Archive for October, 2017

Expecting Nothing, Expecting Everything

Rebecca Sheridan
Sunday, October 15, 2017
Matthew 22:1-14

Just this week in the mail I got invited to a reception here in Omaha for the new president of Augustana University, my alma mater. I scanned the invitation quickly getting ready to throw it into the recycling when a line caught my eye: “Free drinks and appetizers.” “Hmmm,” I thought. “Maybe I can fit that into my calendar.” To be honest, it doesn’t take much these days to get this busy working mom out of the house for an hour or two to enjoy adult conversation and FREE adult beverages and food uninterrupted. Now, there are a lot of other reasons I want to go – I love my school and want to support it, it’s a chance for me to see former college friends and meet other alumni, and I can meet this new president to learn more about how she’s leading the university towards a strong future. Here’s another thing, though. I know one unstated reason they’re inviting me and other alumni to this event, enticing us with free food and beverages: they want money, and they want me to continue to give money to support Augustana’s future, too.
There’s “no free lunch” as they say for most things in this world today. An invitation to a party like the one we hear about in the gospel today usually expects something of us in return: for an alumni event, a donation to the school; for a dinner party, a gift for the host, perhaps a bottle of wine or loaf of bread, for a wedding, a card and a gift for the newly weds. The stated reason for the invitation is to celebrate, to have a party, but there are often unstated social expectations of give and take that require some kind of commitment from the guest: time, money, a deepening of a relationship.
The thing that is different about Jesus’ parable in talking about the kingdom of heaven like a wedding banquet is that God our King doesn’t appear to expect anything from us other than to show up – to accept the invitation. No Target gift registry, donation request, or even link to RSVP is included. “Come to the wedding banquet,” is all the king says in his invitation. What’s even more interesting is that the king doesn’t really give an explanation of WHY he’s hosting this banquet, other than that it’s a wedding banquet for his son. The historical interpretation of this parable is that God is the King and Jesus is his son. The church is the bride. The wedding banquet then isn’t just for guests to attend, it’s for guests to be a part of as WE are the church! We’re getting married…to Jesus! It’s not a perfect analogy and it can be a bit confusing – parables are not meant to be fully explained or understood. In fact, one commentary on this passage I read this week said that this parable should come with a disclaimer: “For theologically mature audiences only.” But as you read through this parable again, how does it change your understanding if you see yourself not just as the invited guest, but as a part of the bridal party itself? What does it mean then if we don’t show up – if we leave Jesus standing at the altar alone? And what about our investment or commitment to this wedding banquet if we’re not just a guest bringing a gift, but a partner in the marriage relationship itself?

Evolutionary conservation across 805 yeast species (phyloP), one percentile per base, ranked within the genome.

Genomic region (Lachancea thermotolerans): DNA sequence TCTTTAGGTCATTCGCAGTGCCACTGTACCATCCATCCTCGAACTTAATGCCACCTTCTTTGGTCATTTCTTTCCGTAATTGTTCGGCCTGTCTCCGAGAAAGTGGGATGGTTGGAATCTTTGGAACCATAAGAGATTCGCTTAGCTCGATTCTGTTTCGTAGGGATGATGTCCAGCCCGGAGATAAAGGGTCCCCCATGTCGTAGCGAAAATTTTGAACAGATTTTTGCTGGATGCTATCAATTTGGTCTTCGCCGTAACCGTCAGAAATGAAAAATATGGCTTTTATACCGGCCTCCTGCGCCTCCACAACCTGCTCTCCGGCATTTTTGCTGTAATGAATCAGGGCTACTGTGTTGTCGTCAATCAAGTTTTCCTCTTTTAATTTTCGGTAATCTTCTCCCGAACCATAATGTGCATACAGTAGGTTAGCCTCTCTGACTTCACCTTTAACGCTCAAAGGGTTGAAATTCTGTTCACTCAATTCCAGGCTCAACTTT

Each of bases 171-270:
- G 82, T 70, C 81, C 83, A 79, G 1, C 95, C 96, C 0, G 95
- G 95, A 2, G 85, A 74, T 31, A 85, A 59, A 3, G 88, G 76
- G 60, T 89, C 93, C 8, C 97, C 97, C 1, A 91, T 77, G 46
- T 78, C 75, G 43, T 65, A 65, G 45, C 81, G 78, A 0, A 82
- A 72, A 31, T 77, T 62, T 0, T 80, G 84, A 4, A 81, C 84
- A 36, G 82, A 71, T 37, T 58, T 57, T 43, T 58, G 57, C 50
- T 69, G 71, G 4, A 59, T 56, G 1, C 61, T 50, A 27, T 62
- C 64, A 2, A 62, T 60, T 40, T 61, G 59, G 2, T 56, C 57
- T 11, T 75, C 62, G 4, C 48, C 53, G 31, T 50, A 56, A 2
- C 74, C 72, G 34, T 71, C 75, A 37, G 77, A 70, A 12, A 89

I’d like us to hear this challenging passage from Jesus both as radical grace and love for us from God and also a powerful call to deep relationship and commitment. One of the gifts or some could say curse of Lutherans is that we believe two opposite things can be true at the same time – a paradox. In this case, nothing is required of us and everything is required of us all at the same time. So first of all, this parable is about God’s grace. God invites everyone into the kingdom of heaven, regardless of age, race, class, political orientation, etc. Matthew says both good and bad, all whom they could find are invited. God does not discriminate or judge based on what you do or don’t do to “get into” the kingdom of heaven. All are welcome, no exceptions.
The other side of this parable, however, is to recognize that God calls us all to participate in the kingdom of heaven in an intimate personal relationship with Jesus similar to a marriage. This is why I think Jesus includes the poor guy without a robe who gets thrown into the outer darkness – he’s there, but he’s not really THERE. Matthew tells us that when the king asks, “how did you get in here” he is speechless. To me, this is an indicator that this guy is out of relationship with God the King and his son Jesus – he can’t even come up with anything to say to God for why he’s there but not wearing a robe. This is not a parable instructing us to only come to church in our Sunday best. This is not about wearing the right clothes, it’s about being in right relationship. As a pastor, when I marry people I require premarital counseling as a part of the wedding preparation. I remind couples over and over that the wedding is only the beginning of what we all hope will be a lifelong journey of mutual commitment, sacrifice, joy and sorrow. In premarital counseling, we work on healthy communication as the foundation of a good marriage. Without communication, there is no relationship.
Too many of us in the church look at our relationship with Jesus like it’s just about the wedding and we forget about the marriage. We talk about “going to church” as if church is a just a building, or just a time of worship on Sunday morning. Maybe even worse, we think about “church” as an hour of time we give God a week to prayer, worship and Bible study…the rest of the week is ours to do with whatever we please until we remember to think a little bit about God again the next Sunday…or the next Christmas or Easter or time we really get into trouble and need God’s help. Some of us say a little prayer to Jesus asking him to save us, think, “Alright, that’s it, I’m going to heaven, check that off the list,” and go on with our busy lives as if nothing else has changed. We relate to Jesus as if we’re just guests periodically at a wedding for someone else rather than treating this whole Christian life as OUR marriage with God. But WE, people who love God and are connected to Jesus, are the church. We are the church! The wedding banquet – Sunday worship – is just a piece of what it means to belong to God in the kingdom of heaven. And we don’t have to, in fact we shouldn’t – wait until we die and get to heaven to work on growing closer to God in Jesus Christ.